BU Today

Health & Wellness

Backpack Safety 101

“Pack it right, wear it light,” says SAR’s Jacobs


As the Class of 2019 arrives on campus, BU Today offers a series of articles called Campus Life 101. Each day this week, read tips about some important basics: how to do laundry, how to shop for groceries, how to pick the right backpack to avoid injuries, how to stay safe on—and off—campus, and how to avoid or reduce stress and anxiety.

Here are a few sobering statistics: according to the US Consumer Product Safety Commission, more than 28,000 people were treated for backpack-related injuries in the United States last year.  That figure included 3,203 children between the ages of 5 and 18 who wound up in an emergency room. The cost—in medical bills, lost wages, pain and suffering, and legal liability—was a staggering $851 million. As college students head to stores this week to purchase back-to-school supplies, BU Today spoke with Karen Jacobs (SAR’79), a Sargent College of Health & Rehabilitation Sciences clinical professor and a nationally recognized expert on backpack safety, about how to prevent injuries. The number-one rule of thumb? The weight of your backpack shouldn’t exceed more than 10 percent of your body weight.

BU Today: What are the health threats of an overloaded backpack?

Jacobs: More than 79 million students across the United States cram in textbooks, binders, notebook computers, pencils, pens, erasers, craft supplies, lunches, and extra clothes for gym class and make the trek to school. Researchers have reported seeing backpacks that weigh more than 40 percent of a child’s weight. Just imagine a child weighing 60 pounds carrying a backpack weighing 24 pounds! The good news is that with some easy behavior changes, this health issue can be eliminated.

What leads to injuries, and what is the best way to prevent them?

Research suggests that wearing a backpack incorrectly, wearing one that is too heavy, the amount of time one carries a backpack, the distance walked, inadequate distribution of weight in the backpack, and poor placement of items in the backpack can be contributing risk factors for discomfort, fatigue, muscle soreness, musculoskeletal pain (especially in the lower back), respiratory problems, and other issues. The American Occupational Therapy Association offers some tips for preventing these issues. They include:

  • Always select a backpack that is the right size for you
  • Distribute weight evenly. Load heaviest items closest to your back and balance materials so that you can easily stand up straight.
  • If a backpack has a hip belt, wear it to improve balance and take some strain off sensitive neck and shoulder muscles.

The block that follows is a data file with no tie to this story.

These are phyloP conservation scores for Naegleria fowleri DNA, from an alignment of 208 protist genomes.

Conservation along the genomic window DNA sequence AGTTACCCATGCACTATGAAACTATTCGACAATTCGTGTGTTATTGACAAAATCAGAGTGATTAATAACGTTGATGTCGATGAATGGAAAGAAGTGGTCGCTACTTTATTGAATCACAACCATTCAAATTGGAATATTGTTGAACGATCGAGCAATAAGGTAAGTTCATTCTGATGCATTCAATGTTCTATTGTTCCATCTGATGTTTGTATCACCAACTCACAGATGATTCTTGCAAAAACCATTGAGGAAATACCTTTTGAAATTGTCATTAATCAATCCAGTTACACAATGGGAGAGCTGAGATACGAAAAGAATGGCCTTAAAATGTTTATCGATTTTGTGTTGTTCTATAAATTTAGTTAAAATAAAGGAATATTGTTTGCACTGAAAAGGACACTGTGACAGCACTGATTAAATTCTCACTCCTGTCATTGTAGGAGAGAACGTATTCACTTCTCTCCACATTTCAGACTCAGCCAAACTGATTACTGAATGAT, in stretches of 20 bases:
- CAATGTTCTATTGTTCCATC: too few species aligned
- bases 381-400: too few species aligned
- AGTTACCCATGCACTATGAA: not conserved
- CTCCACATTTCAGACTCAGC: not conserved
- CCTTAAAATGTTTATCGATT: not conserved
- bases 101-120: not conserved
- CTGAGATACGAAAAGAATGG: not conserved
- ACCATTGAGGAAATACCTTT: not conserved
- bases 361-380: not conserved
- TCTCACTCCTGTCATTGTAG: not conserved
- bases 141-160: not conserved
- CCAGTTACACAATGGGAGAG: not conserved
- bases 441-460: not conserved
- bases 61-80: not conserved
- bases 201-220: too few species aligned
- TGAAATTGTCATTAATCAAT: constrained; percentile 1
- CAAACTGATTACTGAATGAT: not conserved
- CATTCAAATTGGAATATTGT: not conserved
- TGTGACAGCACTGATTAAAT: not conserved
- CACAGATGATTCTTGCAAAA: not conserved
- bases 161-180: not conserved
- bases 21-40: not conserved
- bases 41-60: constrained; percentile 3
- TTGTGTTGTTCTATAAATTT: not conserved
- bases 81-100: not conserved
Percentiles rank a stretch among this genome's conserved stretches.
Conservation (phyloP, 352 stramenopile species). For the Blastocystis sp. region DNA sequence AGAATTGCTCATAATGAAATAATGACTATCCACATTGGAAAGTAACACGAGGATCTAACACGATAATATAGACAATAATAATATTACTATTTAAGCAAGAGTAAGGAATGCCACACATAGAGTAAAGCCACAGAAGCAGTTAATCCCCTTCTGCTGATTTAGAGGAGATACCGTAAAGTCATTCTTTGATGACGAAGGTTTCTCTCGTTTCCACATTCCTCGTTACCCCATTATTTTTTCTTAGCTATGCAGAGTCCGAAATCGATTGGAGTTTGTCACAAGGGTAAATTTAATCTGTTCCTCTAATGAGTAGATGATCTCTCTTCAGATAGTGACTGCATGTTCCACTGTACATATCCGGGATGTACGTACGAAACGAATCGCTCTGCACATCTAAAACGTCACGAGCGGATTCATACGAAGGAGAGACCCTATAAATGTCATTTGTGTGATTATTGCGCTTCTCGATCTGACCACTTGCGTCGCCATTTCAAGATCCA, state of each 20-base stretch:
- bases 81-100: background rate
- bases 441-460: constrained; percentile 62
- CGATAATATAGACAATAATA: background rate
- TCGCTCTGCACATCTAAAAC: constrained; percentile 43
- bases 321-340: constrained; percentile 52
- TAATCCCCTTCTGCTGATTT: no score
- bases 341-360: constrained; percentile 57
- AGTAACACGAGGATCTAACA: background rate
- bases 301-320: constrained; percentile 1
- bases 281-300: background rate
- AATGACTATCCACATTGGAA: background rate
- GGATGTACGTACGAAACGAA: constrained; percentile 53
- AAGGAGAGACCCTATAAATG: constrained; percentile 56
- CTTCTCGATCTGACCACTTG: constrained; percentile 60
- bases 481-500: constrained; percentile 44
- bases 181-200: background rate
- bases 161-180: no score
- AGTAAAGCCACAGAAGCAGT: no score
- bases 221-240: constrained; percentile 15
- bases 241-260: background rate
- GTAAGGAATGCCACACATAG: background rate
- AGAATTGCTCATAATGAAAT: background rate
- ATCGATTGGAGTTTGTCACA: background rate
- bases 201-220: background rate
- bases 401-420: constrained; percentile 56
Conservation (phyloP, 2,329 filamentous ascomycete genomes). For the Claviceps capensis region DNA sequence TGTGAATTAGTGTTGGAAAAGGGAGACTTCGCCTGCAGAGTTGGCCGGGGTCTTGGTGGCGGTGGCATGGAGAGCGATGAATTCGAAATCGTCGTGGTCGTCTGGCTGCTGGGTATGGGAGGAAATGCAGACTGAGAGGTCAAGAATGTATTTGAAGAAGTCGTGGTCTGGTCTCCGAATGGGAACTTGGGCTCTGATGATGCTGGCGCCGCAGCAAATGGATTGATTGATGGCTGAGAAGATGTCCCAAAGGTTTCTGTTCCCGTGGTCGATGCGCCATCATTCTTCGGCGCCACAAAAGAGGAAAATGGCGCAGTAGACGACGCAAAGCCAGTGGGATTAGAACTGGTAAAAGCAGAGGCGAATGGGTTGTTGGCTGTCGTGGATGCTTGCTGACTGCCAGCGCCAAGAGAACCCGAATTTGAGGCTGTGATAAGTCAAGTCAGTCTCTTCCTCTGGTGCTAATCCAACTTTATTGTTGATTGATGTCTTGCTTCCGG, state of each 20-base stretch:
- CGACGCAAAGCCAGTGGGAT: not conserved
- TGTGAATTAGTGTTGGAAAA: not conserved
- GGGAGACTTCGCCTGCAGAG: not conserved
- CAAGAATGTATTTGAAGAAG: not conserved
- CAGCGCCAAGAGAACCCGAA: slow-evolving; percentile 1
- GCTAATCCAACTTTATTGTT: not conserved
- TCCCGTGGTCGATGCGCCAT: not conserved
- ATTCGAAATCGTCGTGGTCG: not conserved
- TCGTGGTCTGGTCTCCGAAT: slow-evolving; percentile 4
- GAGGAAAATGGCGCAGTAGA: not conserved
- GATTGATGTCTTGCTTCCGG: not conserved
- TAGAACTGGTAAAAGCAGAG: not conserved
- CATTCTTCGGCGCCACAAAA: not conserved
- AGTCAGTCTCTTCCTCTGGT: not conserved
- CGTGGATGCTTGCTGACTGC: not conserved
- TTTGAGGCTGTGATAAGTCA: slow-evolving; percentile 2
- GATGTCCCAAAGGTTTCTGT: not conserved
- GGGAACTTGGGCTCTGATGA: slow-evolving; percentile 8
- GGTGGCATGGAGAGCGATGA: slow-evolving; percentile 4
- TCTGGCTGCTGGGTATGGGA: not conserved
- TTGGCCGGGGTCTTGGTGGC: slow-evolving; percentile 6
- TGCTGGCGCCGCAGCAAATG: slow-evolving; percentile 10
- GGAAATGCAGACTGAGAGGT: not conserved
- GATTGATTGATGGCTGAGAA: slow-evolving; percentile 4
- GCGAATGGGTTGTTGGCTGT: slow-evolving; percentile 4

• Check that your packed backpack weighs no more than 10 percent of your body weight. If it weighs more, determine what you can leave at home that day to lessen the load.
  • If the backpack is still too heavy, consider a book bag on wheels.
Boston University BU, Sargent College SAR, Health and Rehabilitation Sciences professor Karen Jacobs, backpack awareness day

Experts recommend placing heavy items, such as large textbooks and tablets, at the bottom and the back of your backpack and placing water bottles in side compartments. Photo by Cydney Scott

How do you know which is the right backpack for you?

You should always choose a backpack that is the right size for you. Make sure the height of the backpack extends from approximately two inches below the shoulder blades to waist level, or slightly above the waist. The proper backpack should have padded shoulder straps, a padded back, chest and hip straps, a reflector, and for older students, a compartment on the side of the bag. It’s important to remember that if you’ve bought a backpack for a child, the one they used the year before may no longer be the right size.

When buying a backpack for young children, you urge parents to avoid monogramming their names. Why?

It is a safety issue when a name is on a backpack. For example, a stranger could approach a child and call him or her by name if it appears on the backpack. It’s best to be proactive and avoid putting a child’s name on a backpack.

You argue against buying backpacks online. Why?

I highly recommend that once you decide what you’ll be using your backpack for and know what size and features you want, it’s best to try on a backpack before buying it to guarantee you’re getting the best fit. Once you have tried on backpacks to find a good match, you can order one online if it’s the same design or has the same dimensions.

You say it’s important to consider a backpack’s material before buying it. What should you look for and what should you avoid?

Backpacks are made from a variety of fabrics that have an impact on the weight, durability, and strength of the pack. I like a nylon packcloth or Cordura, a nylon canvas. Try to avoid backpacks that are made of heavy material such as leather.

What are the warning signs of an injury from backpack use?

If a person is complaining of neck, shoulder, or back discomfort associated with wearing a backpack, it can be a sign that there is a problem.

If you have any of those symptoms, what should you do?

If you show signs of any of these symptoms, it’s best to see if the weight of the backpack can be reduced, the amount of time wearing the backpack can be reduced, or the distance carrying the backpack can be reduced. Consider using a wheeled backpack. I do almost every day during the academic year.

Find more tips on how to navigate college life in our series Campus Life 101.

john o'rourke, editor, bu today
John O’Rourke

John O’Rourke can be reached at orourkej@bu.edu.

One Comment on Backpack Safety 101

  • Ali on 08.26.2015 at 9:41 am

    Great production on the video, Joe! Useful tips.

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